universities, elementary and secondary schools, chambers of commerce, and numerous
businesses. As visitorship and community interest in Ziibiwing have grown, so too have the
demands upon its services, educational outreach, programs, exhibits-content, research facilities
and artifacts/historic archives.
         Upon its inception, the Ziibiwing Center Board of Directors, in concert with the
organization’s senior leadership, created a five-year comprehensive strategic plan to provide for
the elucidation of the necessary goals, benchmarks, and evaluative assessments that would be
requisite in determining and defining the long-term success of the facility. Pursuant to that plan,
a formally contracted Museum Assessment Program (MAP) report, and a Conservation
Assessment Program (CAP) report were completed March 6, 2006 (CAP) and May 15, 2007
(MAP) respectively. The CAP study was completed by Ruth E. Norton and focused on
collections conservation, while the MAP report was completed by Peter Tirrell, with the focus on
accreditation and facility structures.
         Amongst the emergent findings of those reports was the notion that critical to the safety
and longevity of the center’s considerable collection of artifacts and documents was the need to
provide for additional specialty storage unit with respect to the center’s textiles/weavings
collection and to institute a comprehensive disaster and emergency preparedness plan.
         While the direct and tangible community impact emergent from a disaster and emergency
preparedness plan is seemingly realized only in the unfortunate and ultimately discharge of such
a plan, proximate rewards are still present. The completion of such a plan certainly has positive
implication for the center’s accreditation efforts, the culmination of which are in direct
congruence with the mission under which the resources necessary to govern this facility were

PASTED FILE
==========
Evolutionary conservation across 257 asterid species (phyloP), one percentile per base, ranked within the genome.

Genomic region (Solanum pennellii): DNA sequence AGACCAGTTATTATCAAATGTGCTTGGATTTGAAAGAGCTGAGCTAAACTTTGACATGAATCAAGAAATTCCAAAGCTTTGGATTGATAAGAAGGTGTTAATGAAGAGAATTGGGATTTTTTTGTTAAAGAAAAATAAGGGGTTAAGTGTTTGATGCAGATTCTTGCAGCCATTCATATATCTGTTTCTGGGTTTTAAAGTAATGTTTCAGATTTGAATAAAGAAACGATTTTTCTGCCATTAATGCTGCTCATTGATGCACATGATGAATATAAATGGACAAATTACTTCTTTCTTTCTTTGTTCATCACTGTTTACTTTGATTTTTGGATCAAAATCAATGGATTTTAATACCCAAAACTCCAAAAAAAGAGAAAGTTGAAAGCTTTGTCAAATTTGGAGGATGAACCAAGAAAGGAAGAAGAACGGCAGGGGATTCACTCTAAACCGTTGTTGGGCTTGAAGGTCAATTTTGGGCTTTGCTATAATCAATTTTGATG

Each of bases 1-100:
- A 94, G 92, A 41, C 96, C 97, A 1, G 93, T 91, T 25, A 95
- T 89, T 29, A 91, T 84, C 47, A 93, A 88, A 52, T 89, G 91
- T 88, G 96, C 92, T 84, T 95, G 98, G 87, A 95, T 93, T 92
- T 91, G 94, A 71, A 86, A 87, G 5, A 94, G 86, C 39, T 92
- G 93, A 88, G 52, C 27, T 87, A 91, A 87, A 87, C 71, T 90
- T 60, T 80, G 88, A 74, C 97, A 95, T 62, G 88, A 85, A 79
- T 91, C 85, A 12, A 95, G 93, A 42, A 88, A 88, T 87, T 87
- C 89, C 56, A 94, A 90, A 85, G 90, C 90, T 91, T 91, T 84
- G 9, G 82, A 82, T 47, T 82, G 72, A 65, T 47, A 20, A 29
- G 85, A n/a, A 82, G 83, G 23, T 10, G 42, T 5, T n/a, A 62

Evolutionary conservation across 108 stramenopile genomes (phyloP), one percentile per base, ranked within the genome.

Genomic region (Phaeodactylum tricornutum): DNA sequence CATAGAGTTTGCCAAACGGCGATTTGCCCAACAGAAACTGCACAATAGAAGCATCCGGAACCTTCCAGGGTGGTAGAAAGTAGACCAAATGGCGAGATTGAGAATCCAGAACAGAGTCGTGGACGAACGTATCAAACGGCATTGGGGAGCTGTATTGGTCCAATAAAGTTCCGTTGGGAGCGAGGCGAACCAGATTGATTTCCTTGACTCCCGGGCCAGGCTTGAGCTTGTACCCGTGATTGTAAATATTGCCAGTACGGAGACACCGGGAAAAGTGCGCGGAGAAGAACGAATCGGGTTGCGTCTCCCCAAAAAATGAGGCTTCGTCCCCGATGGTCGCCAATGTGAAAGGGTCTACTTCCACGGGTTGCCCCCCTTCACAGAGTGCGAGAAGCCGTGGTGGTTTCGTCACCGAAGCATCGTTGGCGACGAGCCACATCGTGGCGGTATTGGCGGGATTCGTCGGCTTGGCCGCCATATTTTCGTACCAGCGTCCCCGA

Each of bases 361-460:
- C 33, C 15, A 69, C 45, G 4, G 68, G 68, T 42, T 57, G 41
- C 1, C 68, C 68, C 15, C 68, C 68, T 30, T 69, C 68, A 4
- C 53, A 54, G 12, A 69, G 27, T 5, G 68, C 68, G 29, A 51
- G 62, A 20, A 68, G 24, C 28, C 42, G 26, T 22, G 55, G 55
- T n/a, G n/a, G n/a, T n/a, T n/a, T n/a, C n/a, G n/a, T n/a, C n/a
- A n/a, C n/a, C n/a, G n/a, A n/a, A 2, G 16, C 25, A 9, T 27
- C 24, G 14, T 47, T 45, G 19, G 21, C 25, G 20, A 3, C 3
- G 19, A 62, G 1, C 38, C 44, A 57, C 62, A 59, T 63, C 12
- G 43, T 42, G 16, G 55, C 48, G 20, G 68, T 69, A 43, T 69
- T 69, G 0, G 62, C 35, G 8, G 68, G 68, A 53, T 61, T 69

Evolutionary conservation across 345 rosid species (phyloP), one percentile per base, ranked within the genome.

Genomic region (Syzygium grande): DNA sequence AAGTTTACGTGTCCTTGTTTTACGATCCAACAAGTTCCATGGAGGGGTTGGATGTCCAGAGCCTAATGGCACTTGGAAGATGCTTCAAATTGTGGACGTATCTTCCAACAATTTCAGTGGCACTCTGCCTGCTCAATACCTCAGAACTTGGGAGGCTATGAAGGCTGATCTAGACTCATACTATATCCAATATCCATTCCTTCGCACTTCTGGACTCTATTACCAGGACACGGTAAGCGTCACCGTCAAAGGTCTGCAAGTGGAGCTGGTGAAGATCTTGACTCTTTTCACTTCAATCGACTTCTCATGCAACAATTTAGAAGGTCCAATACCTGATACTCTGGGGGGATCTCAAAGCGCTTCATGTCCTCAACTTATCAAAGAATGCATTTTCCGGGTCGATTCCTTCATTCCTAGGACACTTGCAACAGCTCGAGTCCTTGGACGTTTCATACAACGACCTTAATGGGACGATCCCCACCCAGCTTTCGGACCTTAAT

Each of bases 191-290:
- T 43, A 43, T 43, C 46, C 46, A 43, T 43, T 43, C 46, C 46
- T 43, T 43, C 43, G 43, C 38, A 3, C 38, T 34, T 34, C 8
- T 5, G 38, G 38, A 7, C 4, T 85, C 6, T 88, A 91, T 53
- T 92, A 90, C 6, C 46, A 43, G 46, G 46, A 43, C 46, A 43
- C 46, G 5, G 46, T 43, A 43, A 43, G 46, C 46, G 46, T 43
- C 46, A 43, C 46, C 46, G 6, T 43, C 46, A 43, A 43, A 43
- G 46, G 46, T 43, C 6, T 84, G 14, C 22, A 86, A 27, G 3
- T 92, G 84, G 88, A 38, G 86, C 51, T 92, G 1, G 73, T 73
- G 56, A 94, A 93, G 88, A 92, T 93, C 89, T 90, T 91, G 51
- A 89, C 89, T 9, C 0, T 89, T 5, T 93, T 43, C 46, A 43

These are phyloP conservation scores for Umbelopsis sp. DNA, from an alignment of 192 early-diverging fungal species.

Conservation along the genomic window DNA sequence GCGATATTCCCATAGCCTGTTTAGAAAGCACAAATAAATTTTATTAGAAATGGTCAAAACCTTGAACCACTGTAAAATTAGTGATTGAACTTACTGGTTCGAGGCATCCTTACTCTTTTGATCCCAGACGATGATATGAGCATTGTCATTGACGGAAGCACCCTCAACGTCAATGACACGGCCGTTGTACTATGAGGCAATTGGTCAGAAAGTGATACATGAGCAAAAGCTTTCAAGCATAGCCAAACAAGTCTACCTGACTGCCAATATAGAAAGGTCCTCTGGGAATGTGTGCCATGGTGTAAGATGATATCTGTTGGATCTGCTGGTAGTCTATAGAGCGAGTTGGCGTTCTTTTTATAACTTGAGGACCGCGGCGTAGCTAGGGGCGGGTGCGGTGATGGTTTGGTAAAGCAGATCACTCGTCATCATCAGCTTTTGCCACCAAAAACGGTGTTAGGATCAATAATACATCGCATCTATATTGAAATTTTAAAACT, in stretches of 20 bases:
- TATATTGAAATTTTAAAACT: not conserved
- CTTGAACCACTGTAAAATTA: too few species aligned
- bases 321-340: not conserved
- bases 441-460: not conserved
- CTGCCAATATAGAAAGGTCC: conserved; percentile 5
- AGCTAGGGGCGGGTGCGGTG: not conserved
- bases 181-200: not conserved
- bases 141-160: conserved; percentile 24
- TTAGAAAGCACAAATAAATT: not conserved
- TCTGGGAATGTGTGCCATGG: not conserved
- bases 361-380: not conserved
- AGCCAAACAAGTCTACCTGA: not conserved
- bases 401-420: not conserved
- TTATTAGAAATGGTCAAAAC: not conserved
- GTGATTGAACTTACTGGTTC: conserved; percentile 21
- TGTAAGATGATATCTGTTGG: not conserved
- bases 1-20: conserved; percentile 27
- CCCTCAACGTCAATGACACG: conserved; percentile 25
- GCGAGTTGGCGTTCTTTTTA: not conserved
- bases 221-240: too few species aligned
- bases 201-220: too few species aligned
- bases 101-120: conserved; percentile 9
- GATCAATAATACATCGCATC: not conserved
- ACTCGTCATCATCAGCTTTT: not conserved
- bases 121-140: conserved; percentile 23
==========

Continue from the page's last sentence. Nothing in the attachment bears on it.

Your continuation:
originally awarded by the people of the Saginaw Chippewa Indian Tribe of Michigan. Further,
with any increase realized in terms of disaster and emergency preparedness, certainly exists a
corresponding positive value in the likelihood that artifact resources can be recovered in a safe
and timely fashion. As the objects in this collection constitute the cultural inheritance of a nation
of people, the preservation of these documents and artifacts are essential to ensuring survival of
that history unto future generations.
Saginaw Chippewa Indian Tribe of Michigan

2. Project Design

        The primary aim of the project is to emerge at the conclusion of the funding cycle with a
completed, comprehensive, and ready-to-implement (dPlan) disaster and emergency
preparedness plan for the Ziibiwing Center complete with a textiles/weavings specialty storage
unit in compliance with the CAP and MAP recommendations. That this may be accomplished in
congruence with the high standards of achievement required by our stakeholders, the objectives
and actions towards execution of the project are as follows:

        Objective 1: To add to the Ziibiwing Center staff the position of Cultural Resource
Management (CRM) Intern to directly assist in the compilation of necessary records pursuant to
the advice of the consultant, and to gather, organize and publish the necessary internal controls,
documents, and standard operating procedures while working in concert with the senior
leadership of the center and its curator. The CRM Intern will also coordinate meetings and
training drills for Ziibiwing Center staff with key Tribal and local municipality public safety

       1.1 Action Step: Approval of a position description by Tribal Council.

       1.2 Action Step: Screening and selection of candidate.

       With respect to this goal and action(s), the Ziibiwing Center is well assisted by the
resources of the larger tribal government structure, having in-place a substantial human resources
department to facilitate the entire process.

       Objective 2: To retain a consultant with expertise in disaster and emergency
preparedness as it relates specifically to museums and cultural institutions.

        2.1 Action Step: By way of receipt of an official letter of intent from Nelb Archival
Consulting Inc., the above goal has been met concurrently with the application of this grant. On
March 14, 2009 the Ziibiwing Center secured the countenance of Tawny Ryan Nelb to provide
expert consultancy for the breadth of the project beginning November 1, 2009. As evidenced in